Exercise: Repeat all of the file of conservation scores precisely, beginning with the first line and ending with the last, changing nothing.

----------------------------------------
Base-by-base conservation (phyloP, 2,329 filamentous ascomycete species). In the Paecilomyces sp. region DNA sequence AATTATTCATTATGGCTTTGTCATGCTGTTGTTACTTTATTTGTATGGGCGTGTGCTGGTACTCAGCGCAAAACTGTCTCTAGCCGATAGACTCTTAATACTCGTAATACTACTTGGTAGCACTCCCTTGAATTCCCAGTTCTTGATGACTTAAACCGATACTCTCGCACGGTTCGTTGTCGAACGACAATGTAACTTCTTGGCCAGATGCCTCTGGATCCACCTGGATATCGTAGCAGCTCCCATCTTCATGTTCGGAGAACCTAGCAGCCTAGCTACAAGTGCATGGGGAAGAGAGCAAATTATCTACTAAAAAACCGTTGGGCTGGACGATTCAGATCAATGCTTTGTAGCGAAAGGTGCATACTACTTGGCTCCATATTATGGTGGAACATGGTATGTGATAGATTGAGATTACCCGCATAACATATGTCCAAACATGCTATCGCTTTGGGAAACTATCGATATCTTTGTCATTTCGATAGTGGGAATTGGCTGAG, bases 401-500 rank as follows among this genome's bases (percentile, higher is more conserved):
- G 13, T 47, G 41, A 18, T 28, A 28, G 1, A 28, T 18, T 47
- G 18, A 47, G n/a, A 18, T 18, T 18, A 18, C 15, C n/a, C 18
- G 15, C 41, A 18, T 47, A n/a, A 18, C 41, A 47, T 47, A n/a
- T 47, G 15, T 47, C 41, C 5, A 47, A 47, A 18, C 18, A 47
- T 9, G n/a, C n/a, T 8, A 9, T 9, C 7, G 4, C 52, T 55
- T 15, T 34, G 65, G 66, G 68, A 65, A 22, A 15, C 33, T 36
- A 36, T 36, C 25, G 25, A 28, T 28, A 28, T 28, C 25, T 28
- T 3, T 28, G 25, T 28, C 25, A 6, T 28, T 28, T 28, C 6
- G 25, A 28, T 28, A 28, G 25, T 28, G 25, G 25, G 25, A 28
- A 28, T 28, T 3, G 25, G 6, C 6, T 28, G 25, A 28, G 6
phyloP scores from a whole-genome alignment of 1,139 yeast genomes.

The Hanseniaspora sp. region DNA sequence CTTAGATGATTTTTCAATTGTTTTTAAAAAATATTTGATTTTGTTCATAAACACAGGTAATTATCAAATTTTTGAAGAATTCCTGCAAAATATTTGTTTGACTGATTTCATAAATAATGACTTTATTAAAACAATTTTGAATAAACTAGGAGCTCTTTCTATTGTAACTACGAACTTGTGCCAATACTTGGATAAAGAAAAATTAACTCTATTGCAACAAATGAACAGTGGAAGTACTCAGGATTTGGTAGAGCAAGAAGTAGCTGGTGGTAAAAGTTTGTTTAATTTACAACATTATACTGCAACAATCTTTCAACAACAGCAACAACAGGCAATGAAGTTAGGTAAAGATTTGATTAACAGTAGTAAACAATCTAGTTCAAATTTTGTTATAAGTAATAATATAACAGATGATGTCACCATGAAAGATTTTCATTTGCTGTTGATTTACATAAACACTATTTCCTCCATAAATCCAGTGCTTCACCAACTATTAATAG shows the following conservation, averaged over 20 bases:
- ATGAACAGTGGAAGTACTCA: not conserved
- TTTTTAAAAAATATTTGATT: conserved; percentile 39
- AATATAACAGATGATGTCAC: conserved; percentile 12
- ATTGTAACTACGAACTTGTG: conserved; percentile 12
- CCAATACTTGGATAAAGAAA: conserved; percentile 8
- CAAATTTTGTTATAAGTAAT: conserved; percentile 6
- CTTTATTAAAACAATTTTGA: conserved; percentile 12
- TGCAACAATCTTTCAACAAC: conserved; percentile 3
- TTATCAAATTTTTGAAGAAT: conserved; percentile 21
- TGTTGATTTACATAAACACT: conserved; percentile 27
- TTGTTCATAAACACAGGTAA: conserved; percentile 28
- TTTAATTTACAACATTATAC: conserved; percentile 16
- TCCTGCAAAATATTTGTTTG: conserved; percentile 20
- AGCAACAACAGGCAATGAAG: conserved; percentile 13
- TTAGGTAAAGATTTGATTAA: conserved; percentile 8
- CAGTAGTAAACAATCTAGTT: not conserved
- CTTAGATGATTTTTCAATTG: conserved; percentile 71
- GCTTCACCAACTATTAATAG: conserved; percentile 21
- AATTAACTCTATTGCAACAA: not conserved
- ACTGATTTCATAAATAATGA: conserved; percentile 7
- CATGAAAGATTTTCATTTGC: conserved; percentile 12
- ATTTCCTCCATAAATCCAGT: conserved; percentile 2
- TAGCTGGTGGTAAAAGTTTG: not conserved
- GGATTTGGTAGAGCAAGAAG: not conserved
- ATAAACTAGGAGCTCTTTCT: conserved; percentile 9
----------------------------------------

Base-by-base conservation (phyloP, 2,329 filamentous ascomycete species). In the Paecilomyces sp. region DNA sequence AATTATTCATTATGGCTTTGTCATGCTGTTGTTACTTTATTTGTATGGGCGTGTGCTGGTACTCAGCGCAAAACTGTCTCTAGCCGATAGACTCTTAATACTCGTAATACTACTTGGTAGCACTCCCTTGAATTCCCAGTTCTTGATGACTTAAACCGATACTCTCGCACGGTTCGTTGTCGAACGACAATGTAACTTCTTGGCCAGATGCCTCTGGATCCACCTGGATATCGTAGCAGCTCCCATCTTCATGTTCGGAGAACCTAGCAGCCTAGCTACAAGTGCATGGGGAAGAGAGCAAATTATCTACTAAAAAACCGTTGGGCTGGACGATTCAGATCAATGCTTTGTAGCGAAAGGTGCATACTACTTGGCTCCATATTATGGTGGAACATGGTATGTGATAGATTGAGATTACCCGCATAACATATGTCCAAACATGCTATCGCTTTGGGAAACTATCGATATCTTTGTCATTTCGATAGTGGGAATTGGCTGAG, bases 401-500 rank as follows among this genome's bases (percentile, higher is more conserved):
- G 13, T 47, G 41, A 18, T 28, A 28, G 1, A 28, T 18, T 47
- G 18, A 47, G n/a, A 18, T 18, T 18, A 18, C 15, C n/a, C 18
- G 15, C 41, A 18, T 47, A n/a, A 18, C 41, A 47, T 47, A n/a
- T 47, G 15, T 47, C 41, C 5, A 47, A 47, A 18, C 18, A 47
- T 9, G n/a, C n/a, T 8, A 9, T 9, C 7, G 4, C 52, T 55
- T 15, T 34, G 65, G 66, G 68, A 65, A 22, A 15, C 33, T 36
- A 36, T 36, C 25, G 25, A 28, T 28, A 28, T 28, C 25, T 28
- T 3, T 28, G 25, T 28, C 25, A 6, T 28, T 28, T 28, C 6
- G 25, A 28, T 28, A 28, G 25, T 28, G 25, G 25, G 25, A 28
- A 28, T 28, T 3, G 25, G 6, C 6, T 28, G 25, A 28, G 6
phyloP scores from a whole-genome alignment of 1,139 yeast genomes.

The Hanseniaspora sp. region DNA sequence CTTAGATGATTTTTCAATTGTTTTTAAAAAATATTTGATTTTGTTCATAAACACAGGTAATTATCAAATTTTTGAAGAATTCCTGCAAAATATTTGTTTGACTGATTTCATAAATAATGACTTTATTAAAACAATTTTGAATAAACTAGGAGCTCTTTCTATTGTAACTACGAACTTGTGCCAATACTTGGATAAAGAAAAATTAACTCTATTGCAACAAATGAACAGTGGAAGTACTCAGGATTTGGTAGAGCAAGAAGTAGCTGGTGGTAAAAGTTTGTTTAATTTACAACATTATACTGCAACAATCTTTCAACAACAGCAACAACAGGCAATGAAGTTAGGTAAAGATTTGATTAACAGTAGTAAACAATCTAGTTCAAATTTTGTTATAAGTAATAATATAACAGATGATGTCACCATGAAAGATTTTCATTTGCTGTTGATTTACATAAACACTATTTCCTCCATAAATCCAGTGCTTCACCAACTATTAATAG shows the following conservation, averaged over 20 bases:
- ATGAACAGTGGAAGTACTCA: not conserved
- TTTTTAAAAAATATTTGATT: conserved; percentile 39
- AATATAACAGATGATGTCAC: conserved; percentile 12
- ATTGTAACTACGAACTTGTG: conserved; percentile 12
- CCAATACTTGGATAAAGAAA: conserved; percentile 8
- CAAATTTTGTTATAAGTAAT: conserved; percentile 6
- CTTTATTAAAACAATTTTGA: conserved; percentile 12
- TGCAACAATCTTTCAACAAC: conserved; percentile 3
- TTATCAAATTTTTGAAGAAT: conserved; percentile 21
- TGTTGATTTACATAAACACT: conserved; percentile 27
- TTGTTCATAAACACAGGTAA: conserved; percentile 28
- TTTAATTTACAACATTATAC: conserved; percentile 16
- TCCTGCAAAATATTTGTTTG: conserved; percentile 20
- AGCAACAACAGGCAATGAAG: conserved; percentile 13
- TTAGGTAAAGATTTGATTAA: conserved; percentile 8
- CAGTAGTAAACAATCTAGTT: not conserved
- CTTAGATGATTTTTCAATTG: conserved; percentile 71
- GCTTCACCAACTATTAATAG: conserved; percentile 21
- AATTAACTCTATTGCAACAA: not conserved
- ACTGATTTCATAAATAATGA: conserved; percentile 7
- CATGAAAGATTTTCATTTGC: conserved; percentile 12
- ATTTCCTCCATAAATCCAGT: conserved; percentile 2
- TAGCTGGTGGTAAAAGTTTG: not conserved
- GGATTTGGTAGAGCAAGAAG: not conserved
- ATAAACTAGGAGCTCTTTCT: conserved; percentile 9